County COVID briefing: With cases increasing, delta is ‘the only virus in town’

OK — we’re past the point of wanting to hear more about Snohomish County’s COVID outbreak. We are overwhelmed with information, bombarded with opinion from all sides, drowned in data and counter-data. We are suffering COVID fatigue. We are suffering information overload. Our circuits are melting.

“People are tired of it,” County Executive Dave Somers told reporters during the weekly COVID media briefing. “I know people are tired; as this has evolved, early on it was masks, social distancing and shutting down business; I personally don’t want to see business shut down again.”

County Administrative Health Officer Shawn Frederick

County Administrative Health Officer Shawn Frederick echoed that: ”None of us want to see more mandates going into effect.” But both officials are frustrated with the slower pace of vaccination. While 10,000 more residents got the shots last week, 209,000 in the county have not yet had a first dose. “We know that there are people who specifically were waiting for FDA approval,” said Frederick, referring to U.S. Food and Drug Administration’s full approval Monday of the Pfizer-BioNTech COVID-19 vaccine. “We’re hoping now that they will move forward as soon as possible.” But Somers admitted that there are some who will not get the shots “no matter what.”

The new numbers released in the county’s COVID briefing remind us that residents are still very much at risk. The rate of new cases in the last two weeks was the second highest – ever. An average of 442 new cases for every 100,000 residents. Frederick says we are on track to surpass the highest infection rates that we have ever seen and warns that it may come within the next few weeks.

– In July, there were 2,600 new COVID cases in the county – twice as many as in June. Of those, 537 were so-called ‘breakthrough cases’ – the more transmissible delta variant infecting those who have been fully vaccinated. In June, that number was 138. Frederick told reporters that,“the delta variant is the only virus in town,” accounting for 95% of all new cases

– Last month, twice as many people (140) were hospitalized as in June. Of those, 80% were unvaccinated.

– New cases in Edmonds doubled in July to 124.

There were 14 deaths in the county in July – down from 27 in February. That, said Frederick, is because the overwhelming majority of the most vulnerable — those over 65 — are now vaccinated . Frederick adds that the vaccines “are working, saving lives and reducing the strain on hospitalization.” Even at a 75% effectiveness rating now, he insists they are still “very good” at protecting people.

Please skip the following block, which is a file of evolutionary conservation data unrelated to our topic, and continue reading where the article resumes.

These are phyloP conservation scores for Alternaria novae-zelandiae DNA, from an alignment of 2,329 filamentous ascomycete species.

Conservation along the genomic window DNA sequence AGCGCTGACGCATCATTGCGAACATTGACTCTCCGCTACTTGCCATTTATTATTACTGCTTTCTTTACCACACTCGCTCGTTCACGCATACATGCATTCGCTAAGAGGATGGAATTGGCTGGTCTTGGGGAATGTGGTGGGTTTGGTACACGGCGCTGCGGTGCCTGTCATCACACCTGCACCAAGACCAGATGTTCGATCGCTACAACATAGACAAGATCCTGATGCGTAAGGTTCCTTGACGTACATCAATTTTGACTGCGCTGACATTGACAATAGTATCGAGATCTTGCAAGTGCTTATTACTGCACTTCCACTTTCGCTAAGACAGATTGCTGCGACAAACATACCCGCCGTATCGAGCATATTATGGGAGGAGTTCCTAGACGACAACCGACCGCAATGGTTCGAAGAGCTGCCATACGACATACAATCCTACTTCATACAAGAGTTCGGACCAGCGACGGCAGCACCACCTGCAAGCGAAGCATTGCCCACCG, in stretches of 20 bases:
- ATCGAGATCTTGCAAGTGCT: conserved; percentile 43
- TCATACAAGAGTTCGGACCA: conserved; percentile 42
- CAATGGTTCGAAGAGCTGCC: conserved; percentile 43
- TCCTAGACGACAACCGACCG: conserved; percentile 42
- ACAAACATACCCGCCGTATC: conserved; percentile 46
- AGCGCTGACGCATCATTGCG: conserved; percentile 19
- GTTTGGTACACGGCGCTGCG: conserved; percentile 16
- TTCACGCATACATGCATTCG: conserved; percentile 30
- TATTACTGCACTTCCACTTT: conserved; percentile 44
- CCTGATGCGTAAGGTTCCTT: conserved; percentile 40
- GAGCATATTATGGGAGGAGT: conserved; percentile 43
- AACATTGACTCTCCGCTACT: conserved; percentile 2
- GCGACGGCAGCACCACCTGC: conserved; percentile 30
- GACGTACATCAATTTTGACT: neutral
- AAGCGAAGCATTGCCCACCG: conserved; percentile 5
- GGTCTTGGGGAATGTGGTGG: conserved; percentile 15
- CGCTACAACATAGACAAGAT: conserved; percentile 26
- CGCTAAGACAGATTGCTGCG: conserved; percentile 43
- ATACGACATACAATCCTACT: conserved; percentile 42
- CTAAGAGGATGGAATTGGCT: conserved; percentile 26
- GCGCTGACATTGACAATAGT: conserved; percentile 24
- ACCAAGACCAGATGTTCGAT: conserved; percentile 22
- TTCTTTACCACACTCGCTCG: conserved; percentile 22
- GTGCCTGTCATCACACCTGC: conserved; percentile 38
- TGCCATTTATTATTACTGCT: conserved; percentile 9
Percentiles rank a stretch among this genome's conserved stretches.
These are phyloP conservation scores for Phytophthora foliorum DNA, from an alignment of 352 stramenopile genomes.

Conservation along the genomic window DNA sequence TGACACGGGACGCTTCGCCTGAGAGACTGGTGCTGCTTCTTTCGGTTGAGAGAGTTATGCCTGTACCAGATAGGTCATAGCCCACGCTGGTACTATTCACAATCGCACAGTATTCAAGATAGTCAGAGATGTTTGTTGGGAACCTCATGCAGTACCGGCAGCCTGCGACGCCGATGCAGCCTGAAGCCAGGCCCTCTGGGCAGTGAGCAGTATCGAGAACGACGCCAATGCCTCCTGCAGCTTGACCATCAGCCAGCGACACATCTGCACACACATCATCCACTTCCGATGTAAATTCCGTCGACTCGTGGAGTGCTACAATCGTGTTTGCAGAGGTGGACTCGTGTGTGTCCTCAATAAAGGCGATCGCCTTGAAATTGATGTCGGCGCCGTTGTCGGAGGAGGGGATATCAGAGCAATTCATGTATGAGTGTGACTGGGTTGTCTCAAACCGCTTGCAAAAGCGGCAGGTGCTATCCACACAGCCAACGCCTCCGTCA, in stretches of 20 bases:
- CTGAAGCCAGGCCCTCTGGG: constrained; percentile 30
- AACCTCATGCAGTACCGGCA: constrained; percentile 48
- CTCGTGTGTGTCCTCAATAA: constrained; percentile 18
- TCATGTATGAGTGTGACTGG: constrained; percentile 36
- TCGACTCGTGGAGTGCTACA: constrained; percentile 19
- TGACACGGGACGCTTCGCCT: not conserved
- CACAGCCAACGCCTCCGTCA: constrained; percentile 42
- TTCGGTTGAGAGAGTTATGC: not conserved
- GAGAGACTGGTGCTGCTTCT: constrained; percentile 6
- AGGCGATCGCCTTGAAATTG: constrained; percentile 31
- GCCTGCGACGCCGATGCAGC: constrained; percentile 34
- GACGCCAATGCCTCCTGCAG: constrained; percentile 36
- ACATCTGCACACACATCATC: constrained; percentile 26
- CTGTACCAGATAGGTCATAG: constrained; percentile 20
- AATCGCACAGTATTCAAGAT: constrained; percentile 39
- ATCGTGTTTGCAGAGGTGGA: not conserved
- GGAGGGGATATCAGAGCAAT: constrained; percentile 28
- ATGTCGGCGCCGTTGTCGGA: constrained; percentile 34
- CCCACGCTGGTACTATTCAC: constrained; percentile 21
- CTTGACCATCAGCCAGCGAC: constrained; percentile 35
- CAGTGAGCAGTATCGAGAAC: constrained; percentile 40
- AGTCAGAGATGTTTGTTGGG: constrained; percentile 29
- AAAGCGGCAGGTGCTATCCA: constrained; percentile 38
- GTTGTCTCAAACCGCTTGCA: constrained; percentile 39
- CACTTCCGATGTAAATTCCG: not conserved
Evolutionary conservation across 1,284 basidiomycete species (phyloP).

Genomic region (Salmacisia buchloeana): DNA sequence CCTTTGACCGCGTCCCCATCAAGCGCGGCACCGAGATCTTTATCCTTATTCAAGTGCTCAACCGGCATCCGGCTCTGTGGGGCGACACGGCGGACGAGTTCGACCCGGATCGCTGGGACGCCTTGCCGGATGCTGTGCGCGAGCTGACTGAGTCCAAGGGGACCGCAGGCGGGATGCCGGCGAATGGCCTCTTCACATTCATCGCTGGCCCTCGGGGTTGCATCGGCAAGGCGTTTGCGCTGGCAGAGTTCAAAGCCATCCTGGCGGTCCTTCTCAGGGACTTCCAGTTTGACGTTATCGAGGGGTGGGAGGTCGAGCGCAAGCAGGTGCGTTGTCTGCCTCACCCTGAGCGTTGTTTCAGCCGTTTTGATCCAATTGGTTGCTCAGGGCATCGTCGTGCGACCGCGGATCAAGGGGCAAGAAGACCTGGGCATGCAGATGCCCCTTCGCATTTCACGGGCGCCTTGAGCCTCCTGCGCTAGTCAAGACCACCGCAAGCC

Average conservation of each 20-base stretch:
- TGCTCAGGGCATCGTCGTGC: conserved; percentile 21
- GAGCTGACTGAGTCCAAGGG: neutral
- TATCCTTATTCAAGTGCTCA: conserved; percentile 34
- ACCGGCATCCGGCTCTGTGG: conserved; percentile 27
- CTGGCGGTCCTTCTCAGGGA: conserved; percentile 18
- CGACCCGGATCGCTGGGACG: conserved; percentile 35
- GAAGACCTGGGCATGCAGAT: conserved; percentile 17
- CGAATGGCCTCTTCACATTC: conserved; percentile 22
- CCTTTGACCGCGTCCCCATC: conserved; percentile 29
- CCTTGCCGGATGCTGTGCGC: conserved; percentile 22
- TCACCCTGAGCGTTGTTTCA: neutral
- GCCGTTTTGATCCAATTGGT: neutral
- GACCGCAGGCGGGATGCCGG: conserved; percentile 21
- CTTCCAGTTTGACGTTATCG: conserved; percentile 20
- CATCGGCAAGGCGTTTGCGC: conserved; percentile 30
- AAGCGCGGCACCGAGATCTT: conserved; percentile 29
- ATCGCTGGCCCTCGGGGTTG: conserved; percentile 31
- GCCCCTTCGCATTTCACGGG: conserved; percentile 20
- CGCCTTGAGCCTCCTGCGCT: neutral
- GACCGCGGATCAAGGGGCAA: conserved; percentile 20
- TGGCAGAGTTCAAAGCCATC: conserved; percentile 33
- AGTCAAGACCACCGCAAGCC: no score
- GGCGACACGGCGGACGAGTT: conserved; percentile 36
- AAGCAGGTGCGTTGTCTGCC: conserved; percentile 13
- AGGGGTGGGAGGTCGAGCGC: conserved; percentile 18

What about the Fair?

The Evergreen State Fair, which opens Thursday in Monroe, is not going to be the same fair as in past years. Vendors will all be in one open-sided building to keep air circulating. They have set up 300 hand sanitizer stations and are offering N-95 masks to anyone who needs one. People going indoors are asked to mask up and the county is limiting daily attendance. “We believe we can do it safely,” Somers said.

Vaccine boosters?

Both Snohomish County leaders agree that we may need “periodic booster shots over time” for COVID, but not yet, citing plans from the Centers for Disease Control, below:

From Snohomish Health District

A final note from Frederick, who said the county is constantly re-evaluating the data and making recommendations for change as needed. “If we need mandates,” he added, “they should come from the state level; the virus does not respect county boundaries.”

— By Bob Throndsen

 

 

3 Replies to “County COVID briefing: With cases increasing, delta is ‘the only virus in town’”

  1. You bet we’re tired of it. Round after round. But many of us are equally tired of the holdouts, the anti-vaxxers, and the freedom enthusiasts who can’t handle masking. This seems to be the Generation That Can’t Take It.

    Why is polio virtually extinct? Mumps? Measles? Think carefully about that.

    With Pfizer now fully approved, there is NO excuse for not getting vaccinated, not masking. With yet another peak, with yet another masking mandate, there is NO excuse to ignore the general welfare and hold out.

    We won’t begin to get back to normal, or to freedom, until EVERYONE does his/her part in ending the spread of Covid.

    Cue the hate letters, the YouTube “research”, and the “freedom” responses. I don’t care.

    1. Difference with polio, mumps etc is that the vaccine actually worked. People didn’t get a lesser effect of polio and say “eh, good enough.” The covid vaccine by any measure is a complete and total failure. How you can be told to still wear a mask after being vaccinated and not realize that it IS a complete failure is astounding.

  2. CDC’s latest stats: Unvaccinated people are 5 times more likely to get infected and 29 times more likely of being hospitalized. That’s a pretty strong endorsement of the protective benefits of vaccines. But even though vaccinations are highly successful in preventing serious illness, they don’t stop the virus from entering the body, replicating and being spread to others- that’s where masks come in. Vaccines reduce illness, masks reduce transmission and we need both if we are to win this fight against Covid. Until we tamp down transmission, the virus will continue to mutate. This latest surge prompted by the Delta variant should be evidence enough that other than complete isolation, a two pronged approach of vaccines and masks is the only responsible course of action.

Comments are closed.